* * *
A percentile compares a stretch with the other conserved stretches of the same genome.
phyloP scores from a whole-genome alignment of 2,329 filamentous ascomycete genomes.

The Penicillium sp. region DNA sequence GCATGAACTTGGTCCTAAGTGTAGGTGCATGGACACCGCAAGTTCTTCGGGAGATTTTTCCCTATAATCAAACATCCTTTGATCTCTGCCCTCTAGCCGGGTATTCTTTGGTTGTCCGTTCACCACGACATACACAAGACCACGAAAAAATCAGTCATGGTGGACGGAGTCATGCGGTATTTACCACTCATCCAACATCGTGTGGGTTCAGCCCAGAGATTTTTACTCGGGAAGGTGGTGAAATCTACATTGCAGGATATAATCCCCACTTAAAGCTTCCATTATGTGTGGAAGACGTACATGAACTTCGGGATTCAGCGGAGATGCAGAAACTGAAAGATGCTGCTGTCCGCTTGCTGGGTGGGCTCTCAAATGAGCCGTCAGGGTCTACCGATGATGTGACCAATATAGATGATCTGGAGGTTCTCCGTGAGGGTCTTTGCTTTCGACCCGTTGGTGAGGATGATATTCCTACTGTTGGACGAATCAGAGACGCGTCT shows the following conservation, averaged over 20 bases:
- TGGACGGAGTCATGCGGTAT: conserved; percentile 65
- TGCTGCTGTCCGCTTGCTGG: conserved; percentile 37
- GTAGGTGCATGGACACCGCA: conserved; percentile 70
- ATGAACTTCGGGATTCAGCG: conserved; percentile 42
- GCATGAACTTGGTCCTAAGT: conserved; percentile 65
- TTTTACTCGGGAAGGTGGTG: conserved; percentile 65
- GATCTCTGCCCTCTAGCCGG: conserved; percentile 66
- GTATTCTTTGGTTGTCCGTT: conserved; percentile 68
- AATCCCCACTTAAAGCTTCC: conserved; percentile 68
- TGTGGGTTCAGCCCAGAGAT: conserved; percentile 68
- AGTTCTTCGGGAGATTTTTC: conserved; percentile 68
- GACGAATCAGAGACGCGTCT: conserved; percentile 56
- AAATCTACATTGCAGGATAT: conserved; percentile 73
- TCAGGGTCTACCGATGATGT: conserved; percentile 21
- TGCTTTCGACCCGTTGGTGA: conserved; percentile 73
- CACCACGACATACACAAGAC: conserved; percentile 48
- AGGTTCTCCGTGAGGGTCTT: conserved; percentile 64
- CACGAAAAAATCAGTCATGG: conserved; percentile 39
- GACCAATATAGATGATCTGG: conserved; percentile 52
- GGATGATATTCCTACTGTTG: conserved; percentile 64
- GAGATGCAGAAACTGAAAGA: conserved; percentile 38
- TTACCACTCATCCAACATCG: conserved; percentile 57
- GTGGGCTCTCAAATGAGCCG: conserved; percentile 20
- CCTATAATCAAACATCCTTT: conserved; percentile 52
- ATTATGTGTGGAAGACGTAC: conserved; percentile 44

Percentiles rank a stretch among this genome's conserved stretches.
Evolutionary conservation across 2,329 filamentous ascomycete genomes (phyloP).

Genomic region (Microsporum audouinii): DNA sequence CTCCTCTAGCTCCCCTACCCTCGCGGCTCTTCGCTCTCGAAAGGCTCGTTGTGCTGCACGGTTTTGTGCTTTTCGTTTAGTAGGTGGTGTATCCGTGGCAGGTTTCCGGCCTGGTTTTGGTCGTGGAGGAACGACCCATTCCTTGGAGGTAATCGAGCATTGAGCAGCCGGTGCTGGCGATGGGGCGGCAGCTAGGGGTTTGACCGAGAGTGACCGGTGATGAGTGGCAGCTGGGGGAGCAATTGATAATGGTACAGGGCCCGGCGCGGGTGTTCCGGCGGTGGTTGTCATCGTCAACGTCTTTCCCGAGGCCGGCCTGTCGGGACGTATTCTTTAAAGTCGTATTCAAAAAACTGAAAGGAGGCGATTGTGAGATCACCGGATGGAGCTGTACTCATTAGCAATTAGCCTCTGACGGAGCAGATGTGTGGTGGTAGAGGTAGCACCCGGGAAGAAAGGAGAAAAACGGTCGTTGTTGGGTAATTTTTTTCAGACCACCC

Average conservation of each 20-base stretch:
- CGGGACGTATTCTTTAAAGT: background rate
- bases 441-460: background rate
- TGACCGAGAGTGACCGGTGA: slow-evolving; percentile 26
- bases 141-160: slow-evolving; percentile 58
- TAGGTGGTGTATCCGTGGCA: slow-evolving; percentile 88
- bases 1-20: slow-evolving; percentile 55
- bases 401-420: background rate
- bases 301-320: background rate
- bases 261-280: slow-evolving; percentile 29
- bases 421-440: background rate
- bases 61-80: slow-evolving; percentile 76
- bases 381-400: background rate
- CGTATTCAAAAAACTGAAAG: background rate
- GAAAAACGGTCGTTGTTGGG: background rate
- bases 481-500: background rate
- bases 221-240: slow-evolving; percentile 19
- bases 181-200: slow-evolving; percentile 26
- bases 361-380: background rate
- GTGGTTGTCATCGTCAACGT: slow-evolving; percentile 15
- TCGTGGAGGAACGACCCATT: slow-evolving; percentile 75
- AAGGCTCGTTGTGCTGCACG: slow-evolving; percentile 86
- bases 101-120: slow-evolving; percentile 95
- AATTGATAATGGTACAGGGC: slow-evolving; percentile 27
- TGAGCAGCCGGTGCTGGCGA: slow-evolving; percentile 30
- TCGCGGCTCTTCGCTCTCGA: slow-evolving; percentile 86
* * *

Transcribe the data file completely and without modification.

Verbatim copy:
A percentile compares a stretch with the other conserved stretches of the same genome.
phyloP scores from a whole-genome alignment of 2,329 filamentous ascomycete genomes.

The Penicillium sp. region DNA sequence GCATGAACTTGGTCCTAAGTGTAGGTGCATGGACACCGCAAGTTCTTCGGGAGATTTTTCCCTATAATCAAACATCCTTTGATCTCTGCCCTCTAGCCGGGTATTCTTTGGTTGTCCGTTCACCACGACATACACAAGACCACGAAAAAATCAGTCATGGTGGACGGAGTCATGCGGTATTTACCACTCATCCAACATCGTGTGGGTTCAGCCCAGAGATTTTTACTCGGGAAGGTGGTGAAATCTACATTGCAGGATATAATCCCCACTTAAAGCTTCCATTATGTGTGGAAGACGTACATGAACTTCGGGATTCAGCGGAGATGCAGAAACTGAAAGATGCTGCTGTCCGCTTGCTGGGTGGGCTCTCAAATGAGCCGTCAGGGTCTACCGATGATGTGACCAATATAGATGATCTGGAGGTTCTCCGTGAGGGTCTTTGCTTTCGACCCGTTGGTGAGGATGATATTCCTACTGTTGGACGAATCAGAGACGCGTCT shows the following conservation, averaged over 20 bases:
- TGGACGGAGTCATGCGGTAT: conserved; percentile 65
- TGCTGCTGTCCGCTTGCTGG: conserved; percentile 37
- GTAGGTGCATGGACACCGCA: conserved; percentile 70
- ATGAACTTCGGGATTCAGCG: conserved; percentile 42
- GCATGAACTTGGTCCTAAGT: conserved; percentile 65
- TTTTACTCGGGAAGGTGGTG: conserved; percentile 65
- GATCTCTGCCCTCTAGCCGG: conserved; percentile 66
- GTATTCTTTGGTTGTCCGTT: conserved; percentile 68
- AATCCCCACTTAAAGCTTCC: conserved; percentile 68
- TGTGGGTTCAGCCCAGAGAT: conserved; percentile 68
- AGTTCTTCGGGAGATTTTTC: conserved; percentile 68
- GACGAATCAGAGACGCGTCT: conserved; percentile 56
- AAATCTACATTGCAGGATAT: conserved; percentile 73
- TCAGGGTCTACCGATGATGT: conserved; percentile 21
- TGCTTTCGACCCGTTGGTGA: conserved; percentile 73
- CACCACGACATACACAAGAC: conserved; percentile 48
- AGGTTCTCCGTGAGGGTCTT: conserved; percentile 64
- CACGAAAAAATCAGTCATGG: conserved; percentile 39
- GACCAATATAGATGATCTGG: conserved; percentile 52
- GGATGATATTCCTACTGTTG: conserved; percentile 64
- GAGATGCAGAAACTGAAAGA: conserved; percentile 38
- TTACCACTCATCCAACATCG: conserved; percentile 57
- GTGGGCTCTCAAATGAGCCG: conserved; percentile 20
- CCTATAATCAAACATCCTTT: conserved; percentile 52
- ATTATGTGTGGAAGACGTAC: conserved; percentile 44

Percentiles rank a stretch among this genome's conserved stretches.
Evolutionary conservation across 2,329 filamentous ascomycete genomes (phyloP).

Genomic region (Microsporum audouinii): DNA sequence CTCCTCTAGCTCCCCTACCCTCGCGGCTCTTCGCTCTCGAAAGGCTCGTTGTGCTGCACGGTTTTGTGCTTTTCGTTTAGTAGGTGGTGTATCCGTGGCAGGTTTCCGGCCTGGTTTTGGTCGTGGAGGAACGACCCATTCCTTGGAGGTAATCGAGCATTGAGCAGCCGGTGCTGGCGATGGGGCGGCAGCTAGGGGTTTGACCGAGAGTGACCGGTGATGAGTGGCAGCTGGGGGAGCAATTGATAATGGTACAGGGCCCGGCGCGGGTGTTCCGGCGGTGGTTGTCATCGTCAACGTCTTTCCCGAGGCCGGCCTGTCGGGACGTATTCTTTAAAGTCGTATTCAAAAAACTGAAAGGAGGCGATTGTGAGATCACCGGATGGAGCTGTACTCATTAGCAATTAGCCTCTGACGGAGCAGATGTGTGGTGGTAGAGGTAGCACCCGGGAAGAAAGGAGAAAAACGGTCGTTGTTGGGTAATTTTTTTCAGACCACCC

Average conservation of each 20-base stretch:
- CGGGACGTATTCTTTAAAGT: background rate
- bases 441-460: background rate
- TGACCGAGAGTGACCGGTGA: slow-evolving; percentile 26
- bases 141-160: slow-evolving; percentile 58
- TAGGTGGTGTATCCGTGGCA: slow-evolving; percentile 88
- bases 1-20: slow-evolving; percentile 55
- bases 401-420: background rate
- bases 301-320: background rate
- bases 261-280: slow-evolving; percentile 29
- bases 421-440: background rate
- bases 61-80: slow-evolving; percentile 76
- bases 381-400: background rate
- CGTATTCAAAAAACTGAAAG: background rate
- GAAAAACGGTCGTTGTTGGG: background rate
- bases 481-500: background rate
- bases 221-240: slow-evolving; percentile 19
- bases 181-200: slow-evolving; percentile 26
- bases 361-380: background rate
- GTGGTTGTCATCGTCAACGT: slow-evolving; percentile 15
- TCGTGGAGGAACGACCCATT: slow-evolving; percentile 75
- AAGGCTCGTTGTGCTGCACG: slow-evolving; percentile 86
- bases 101-120: slow-evolving; percentile 95
- AATTGATAATGGTACAGGGC: slow-evolving; percentile 27
- TGAGCAGCCGGTGCTGGCGA: slow-evolving; percentile 30
- TCGCGGCTCTTCGCTCTCGA: slow-evolving; percentile 86